Vuvuzela nuisance

Wednesday, March 20, 2019

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Dear Editor,

The use of vuvuzela horns has now become so commonplace in Jamaica that they are a significant and constant feature at not only our sporting events but also major shows and concerts.

These horns are apparently commonly used at football matches in South Africa, where they originated.

According to Wikipedia, vuvuzelas were traditionally used to summon distant villagers to attend community gatherings.

Now I ask, how did these very loud noise-makers become a permanent feature at shows and concerts here in Jamaica?

I have found this to be quite an intolerable nuisance, particularly at the Buju Banton 'Long Walk to Freedom' concert, which is my most recent experience. In the parts of the stadium, the sound of the vuvuzelas was so loud that they drowned out the sound of the music coming from the stage at this historic show.

I can recall many other epic shows, concerts and football matches in Jamaica's past at which the feelings of enjoyment and euphoria were expressed through human voices, singing, “forwards”, dancing, jigging, or whatever human beings can do without the accompaniment of something sounding like a truck horn blowing.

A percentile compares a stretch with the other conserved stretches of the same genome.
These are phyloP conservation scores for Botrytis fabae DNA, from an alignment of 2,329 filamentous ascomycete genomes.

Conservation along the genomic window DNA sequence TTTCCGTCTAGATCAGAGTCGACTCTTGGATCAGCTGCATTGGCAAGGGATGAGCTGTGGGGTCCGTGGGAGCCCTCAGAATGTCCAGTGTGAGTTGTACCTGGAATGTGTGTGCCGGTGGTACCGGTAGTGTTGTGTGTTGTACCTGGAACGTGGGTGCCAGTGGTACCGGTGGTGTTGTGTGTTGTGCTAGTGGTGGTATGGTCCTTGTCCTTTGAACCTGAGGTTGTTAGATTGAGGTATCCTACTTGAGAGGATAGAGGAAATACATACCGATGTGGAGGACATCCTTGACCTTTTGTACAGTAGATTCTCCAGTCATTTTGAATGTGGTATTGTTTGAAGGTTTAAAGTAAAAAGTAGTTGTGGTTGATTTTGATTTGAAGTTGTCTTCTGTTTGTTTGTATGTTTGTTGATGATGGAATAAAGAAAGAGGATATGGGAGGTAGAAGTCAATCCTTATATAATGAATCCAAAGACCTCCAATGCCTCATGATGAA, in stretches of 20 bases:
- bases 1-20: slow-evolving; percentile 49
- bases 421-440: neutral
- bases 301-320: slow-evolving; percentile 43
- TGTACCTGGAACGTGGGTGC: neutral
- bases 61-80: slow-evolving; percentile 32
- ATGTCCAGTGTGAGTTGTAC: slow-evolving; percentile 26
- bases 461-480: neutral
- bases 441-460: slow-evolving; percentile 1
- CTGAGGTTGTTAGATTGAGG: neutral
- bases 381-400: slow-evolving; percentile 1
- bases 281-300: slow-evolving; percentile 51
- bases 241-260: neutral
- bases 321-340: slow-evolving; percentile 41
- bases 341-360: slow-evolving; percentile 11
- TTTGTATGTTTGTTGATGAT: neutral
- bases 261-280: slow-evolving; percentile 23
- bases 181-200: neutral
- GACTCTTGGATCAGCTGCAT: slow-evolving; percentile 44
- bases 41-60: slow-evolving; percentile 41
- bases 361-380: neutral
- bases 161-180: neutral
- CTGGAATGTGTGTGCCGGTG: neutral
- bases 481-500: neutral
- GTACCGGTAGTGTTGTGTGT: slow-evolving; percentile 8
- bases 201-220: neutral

I, again, ask: Why are these horns now a necessary part of our entertainment merchandise?

I believe that they are an unnecessary nuisance and are only there because vendors are selling them on location.

Some may say that this is an overreaction and that they see no problem with vuvuzelas, but certainly in my view they have no place at concerts and stage shows.

I would also hasten to add that these horns are made of plastic, yes the kind of plastic that is not bio-degradable, and is therefore hazardous to our environment. I therefore implore the Government to look into the banning of these silly plastic horns, if not to remove the noise pollution they create, then at least to protect our environment a little further than our current ban on plastic bags.


Kingston 10

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